And that communication is vital. Ducey recalled a story of purchasing a soda for a colleague using his mobile wallet, and the employee — who he described as young and tech-savvy — didn’t know this was possible using Vibrant’s cards.

“If our employees don’t realize that you have the ability to pull your phone out and do a simple transaction like get a soda at a vending machine, there is no way our membership has any realization that they can do this,” he said.

After the vending machine conversation, Vibrant created a simple video in-house to email to members to raise awareness. And it also picks a random transaction each week to refund to a random member as a way to drive engagement.

That transaction could be as low as a $3.50 cup of coffee, Ducey said, but it keeps the credit union in the conversation and gives members a reason to use its product. Vibrant also offers Pop Sockets (which stick to phones to make them easier to grip) to members who visit a branch and show that they use Vibrant’s card in a mobile wallet.

Charlotte Norton, senior vice president of central operations for Randolph-Brooks Federal Credit Union in Live Oak, Tex., had a similar experience to Ducey’s interaction at the vending machine.

An executive at the credit union had lost his wallet when he left it inside his truck, which was stolen. She was able to block his card that Sunday and initiate the process to issue a new card and get it in his hands by Tuesday.

“I was so proud of our team,” Norton said. “We got it all set up and I was extremely excited — until Monday.”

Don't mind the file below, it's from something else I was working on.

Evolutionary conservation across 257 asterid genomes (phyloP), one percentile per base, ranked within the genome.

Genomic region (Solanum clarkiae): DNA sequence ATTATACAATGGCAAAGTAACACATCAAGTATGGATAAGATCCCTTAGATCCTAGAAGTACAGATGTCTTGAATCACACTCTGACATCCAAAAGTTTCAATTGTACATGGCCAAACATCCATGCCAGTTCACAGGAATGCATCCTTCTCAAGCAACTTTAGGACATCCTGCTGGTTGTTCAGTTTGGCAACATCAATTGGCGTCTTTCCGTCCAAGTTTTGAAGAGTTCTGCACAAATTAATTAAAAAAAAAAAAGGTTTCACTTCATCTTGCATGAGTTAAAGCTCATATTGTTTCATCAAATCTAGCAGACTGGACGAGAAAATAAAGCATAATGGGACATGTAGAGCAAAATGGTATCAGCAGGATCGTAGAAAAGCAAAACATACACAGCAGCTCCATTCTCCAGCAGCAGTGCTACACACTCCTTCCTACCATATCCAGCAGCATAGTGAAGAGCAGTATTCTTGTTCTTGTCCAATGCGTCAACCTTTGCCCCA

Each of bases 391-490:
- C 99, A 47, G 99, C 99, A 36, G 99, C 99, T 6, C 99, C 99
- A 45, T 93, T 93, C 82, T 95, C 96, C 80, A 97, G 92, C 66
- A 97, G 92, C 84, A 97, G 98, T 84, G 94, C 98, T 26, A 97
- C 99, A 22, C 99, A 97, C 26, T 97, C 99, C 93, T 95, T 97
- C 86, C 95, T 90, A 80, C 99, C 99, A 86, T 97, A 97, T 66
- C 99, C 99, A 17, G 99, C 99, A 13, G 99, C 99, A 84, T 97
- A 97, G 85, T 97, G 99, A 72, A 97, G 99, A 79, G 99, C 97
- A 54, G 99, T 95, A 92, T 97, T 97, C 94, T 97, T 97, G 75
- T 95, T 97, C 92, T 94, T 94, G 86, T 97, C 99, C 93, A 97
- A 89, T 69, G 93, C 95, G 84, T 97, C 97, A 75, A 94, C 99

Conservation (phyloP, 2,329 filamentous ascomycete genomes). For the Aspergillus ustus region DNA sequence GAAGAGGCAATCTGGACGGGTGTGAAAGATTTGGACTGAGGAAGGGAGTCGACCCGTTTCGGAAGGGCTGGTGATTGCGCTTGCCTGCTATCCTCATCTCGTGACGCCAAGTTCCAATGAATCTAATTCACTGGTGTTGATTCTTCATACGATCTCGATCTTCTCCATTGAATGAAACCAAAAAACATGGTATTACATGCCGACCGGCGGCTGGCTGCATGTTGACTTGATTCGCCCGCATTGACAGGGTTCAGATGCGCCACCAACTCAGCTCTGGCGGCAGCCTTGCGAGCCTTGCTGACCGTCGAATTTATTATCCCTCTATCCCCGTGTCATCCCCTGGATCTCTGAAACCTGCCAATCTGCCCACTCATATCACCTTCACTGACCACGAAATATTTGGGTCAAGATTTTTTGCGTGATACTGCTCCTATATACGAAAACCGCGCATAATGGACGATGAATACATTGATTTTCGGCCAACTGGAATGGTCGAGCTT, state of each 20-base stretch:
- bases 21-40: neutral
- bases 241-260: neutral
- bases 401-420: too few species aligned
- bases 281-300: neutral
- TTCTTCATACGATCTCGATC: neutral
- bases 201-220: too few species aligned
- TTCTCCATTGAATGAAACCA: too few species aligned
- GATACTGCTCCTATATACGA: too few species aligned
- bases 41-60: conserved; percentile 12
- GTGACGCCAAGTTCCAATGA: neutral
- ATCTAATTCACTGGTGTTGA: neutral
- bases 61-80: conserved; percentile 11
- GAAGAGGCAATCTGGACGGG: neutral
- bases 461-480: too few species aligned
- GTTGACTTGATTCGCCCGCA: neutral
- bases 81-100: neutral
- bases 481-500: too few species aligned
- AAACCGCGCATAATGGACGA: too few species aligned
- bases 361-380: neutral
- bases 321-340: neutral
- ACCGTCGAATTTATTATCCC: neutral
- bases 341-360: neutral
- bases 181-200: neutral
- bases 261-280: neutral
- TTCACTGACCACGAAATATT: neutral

That’s when the executive came to work and told her that the issuer of his Southwest Airlines card was able to deliver a replacement card digitally into his mobile wallet.

“And I went, ‘Darn,’ ” she said. “He popped my balloon.”

That episode motivated the Randolph-Brooks to add digital reissuance capability to its debit card platform. The credit union makes a point of learning from its employees’ experiences.

The wrench in these strategies is the Apple Card. In the case of both Vibrant and Randolph-Brooks, the issuers were working to change the experience for existing customers. But Apple Card changes the experience at the point where the customer applies for the card.

Ducey applied for the Apple Card to see how smooth the process was. “It took me three minutes, if that,” he said. “It was incredibly fast … it makes you incredibly sticky to their product.”

The Apple Card is closely tied to Apple Pay, so it has the potential to thwart any other issuer’s efforts to be the top-of-mobile-wallet card. But it’s not an immediate threat, Ducey said.

“In our organization, I’ve seen nine payments go out to Apple — a pretty low number,” he said. Plus, more than half of Vibrant’s members use an Android phone, removing them from the potential pool of Apple Card applicants.

People who apply for the Apple Card are either tech-savvy Apple devotees or people who want to show off that they have Apple’s new product, Ducey surmised. The novelty factor can only get Apple so far, he said.

“There’s still a climb that Apple’s going to have to make,” he said.